What is the Koala Genome Consortium and who is involved?

What led to the establishment of the Koala Genome Consortium and, after five years of research, how many collaborators have joined?

Kathy Belov and Rebecca Johnson with a koala at Featherdale

Kathy Belov and Rebecca Johnson with a koala at Featherdale
Photographer: Richard North © University of Sydney

Led by Dr Rebecca Johnson of the Australian Museum, a small group of Australian scientists with a passion for koalas gathered together in 2013 to share current knowledge and ideas about koala populations, genetics and diseases. Their collective aim was to steer their research towards ensuring the long-term survival of this important marsupial. They also recognised the importance of increasing Australia’s genome sequencing capability, since no de novo mammal genome had ever been sequenced and assembled by a solely Australian led group. It was from this small group that the Koala Genome Consortium was born.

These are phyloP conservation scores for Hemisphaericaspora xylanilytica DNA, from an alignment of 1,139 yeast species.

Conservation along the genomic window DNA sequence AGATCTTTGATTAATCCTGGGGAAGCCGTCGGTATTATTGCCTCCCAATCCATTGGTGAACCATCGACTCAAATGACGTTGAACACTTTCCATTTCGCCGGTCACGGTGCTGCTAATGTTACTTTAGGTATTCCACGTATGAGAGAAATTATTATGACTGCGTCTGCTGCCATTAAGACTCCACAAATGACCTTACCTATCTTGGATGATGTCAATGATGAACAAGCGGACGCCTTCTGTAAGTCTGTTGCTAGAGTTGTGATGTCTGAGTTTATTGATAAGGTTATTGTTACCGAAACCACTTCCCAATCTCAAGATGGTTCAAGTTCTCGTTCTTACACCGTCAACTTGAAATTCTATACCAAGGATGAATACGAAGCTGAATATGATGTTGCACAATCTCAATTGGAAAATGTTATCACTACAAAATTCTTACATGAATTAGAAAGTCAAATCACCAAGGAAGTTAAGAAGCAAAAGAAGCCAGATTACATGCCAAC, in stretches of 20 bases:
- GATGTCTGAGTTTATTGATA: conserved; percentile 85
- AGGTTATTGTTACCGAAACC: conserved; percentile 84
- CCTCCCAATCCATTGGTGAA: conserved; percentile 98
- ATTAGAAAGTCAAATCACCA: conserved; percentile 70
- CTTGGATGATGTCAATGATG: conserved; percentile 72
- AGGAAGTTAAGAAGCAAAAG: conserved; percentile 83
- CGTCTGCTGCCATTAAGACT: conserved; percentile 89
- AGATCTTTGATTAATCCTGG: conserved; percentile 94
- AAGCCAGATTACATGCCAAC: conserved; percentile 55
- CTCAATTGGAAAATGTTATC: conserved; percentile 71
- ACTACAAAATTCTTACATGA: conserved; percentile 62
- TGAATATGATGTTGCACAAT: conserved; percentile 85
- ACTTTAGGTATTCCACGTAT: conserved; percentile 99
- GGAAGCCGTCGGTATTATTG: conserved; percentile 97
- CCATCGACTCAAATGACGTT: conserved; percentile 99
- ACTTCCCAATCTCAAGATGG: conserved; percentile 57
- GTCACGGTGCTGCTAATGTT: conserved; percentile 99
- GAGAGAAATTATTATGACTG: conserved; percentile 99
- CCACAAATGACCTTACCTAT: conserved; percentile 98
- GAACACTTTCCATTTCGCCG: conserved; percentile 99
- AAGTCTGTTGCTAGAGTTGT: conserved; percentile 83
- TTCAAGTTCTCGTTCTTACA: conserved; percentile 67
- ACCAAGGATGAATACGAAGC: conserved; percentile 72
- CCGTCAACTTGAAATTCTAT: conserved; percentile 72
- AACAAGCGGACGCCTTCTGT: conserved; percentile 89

In 2018 Consortium now comprises of 54 scientists from 29 different research institutions across seven countries. The group have strong links with international and domestic partners and end-users, including wildlife hospitals and governments responsible for managing koala conservation.


Dr Rebecca Johnson , Director, Australian Museum Research Institute
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